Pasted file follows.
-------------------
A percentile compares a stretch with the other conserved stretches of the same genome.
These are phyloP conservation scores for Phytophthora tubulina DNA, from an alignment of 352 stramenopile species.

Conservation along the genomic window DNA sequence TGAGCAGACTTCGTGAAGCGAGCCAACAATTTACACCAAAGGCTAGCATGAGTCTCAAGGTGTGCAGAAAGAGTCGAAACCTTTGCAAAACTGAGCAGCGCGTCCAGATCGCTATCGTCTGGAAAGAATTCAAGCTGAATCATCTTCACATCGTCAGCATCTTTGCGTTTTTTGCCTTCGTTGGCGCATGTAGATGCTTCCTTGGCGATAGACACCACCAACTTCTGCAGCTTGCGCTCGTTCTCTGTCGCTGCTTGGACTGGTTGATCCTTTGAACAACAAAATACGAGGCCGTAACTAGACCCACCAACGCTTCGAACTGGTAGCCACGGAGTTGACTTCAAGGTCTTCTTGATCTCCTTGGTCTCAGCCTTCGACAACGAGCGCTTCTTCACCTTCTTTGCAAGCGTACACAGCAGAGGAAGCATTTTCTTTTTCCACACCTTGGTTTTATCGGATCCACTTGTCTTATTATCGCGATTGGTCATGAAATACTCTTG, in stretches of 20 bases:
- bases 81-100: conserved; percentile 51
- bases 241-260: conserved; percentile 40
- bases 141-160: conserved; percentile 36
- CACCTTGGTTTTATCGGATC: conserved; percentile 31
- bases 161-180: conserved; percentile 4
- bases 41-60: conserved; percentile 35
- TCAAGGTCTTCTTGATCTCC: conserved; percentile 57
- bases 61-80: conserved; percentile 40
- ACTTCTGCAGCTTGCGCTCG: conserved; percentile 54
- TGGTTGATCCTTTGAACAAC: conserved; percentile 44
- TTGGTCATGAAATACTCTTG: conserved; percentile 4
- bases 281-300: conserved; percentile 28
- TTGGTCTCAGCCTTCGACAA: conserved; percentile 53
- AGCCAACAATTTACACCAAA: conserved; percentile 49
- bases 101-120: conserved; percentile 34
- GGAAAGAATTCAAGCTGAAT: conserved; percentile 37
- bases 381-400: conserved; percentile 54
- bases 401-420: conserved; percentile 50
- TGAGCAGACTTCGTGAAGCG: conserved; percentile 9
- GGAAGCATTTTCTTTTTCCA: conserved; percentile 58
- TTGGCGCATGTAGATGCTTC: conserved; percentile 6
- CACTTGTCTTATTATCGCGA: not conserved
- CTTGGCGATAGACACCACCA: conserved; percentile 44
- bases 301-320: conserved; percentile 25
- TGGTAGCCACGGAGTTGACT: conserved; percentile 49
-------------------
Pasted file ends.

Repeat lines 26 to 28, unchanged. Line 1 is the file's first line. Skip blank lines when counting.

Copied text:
- CTTGGCGATAGACACCACCA: conserved; percentile 44
- bases 301-320: conserved; percentile 25
- TGGTAGCCACGGAGTTGACT: conserved; percentile 49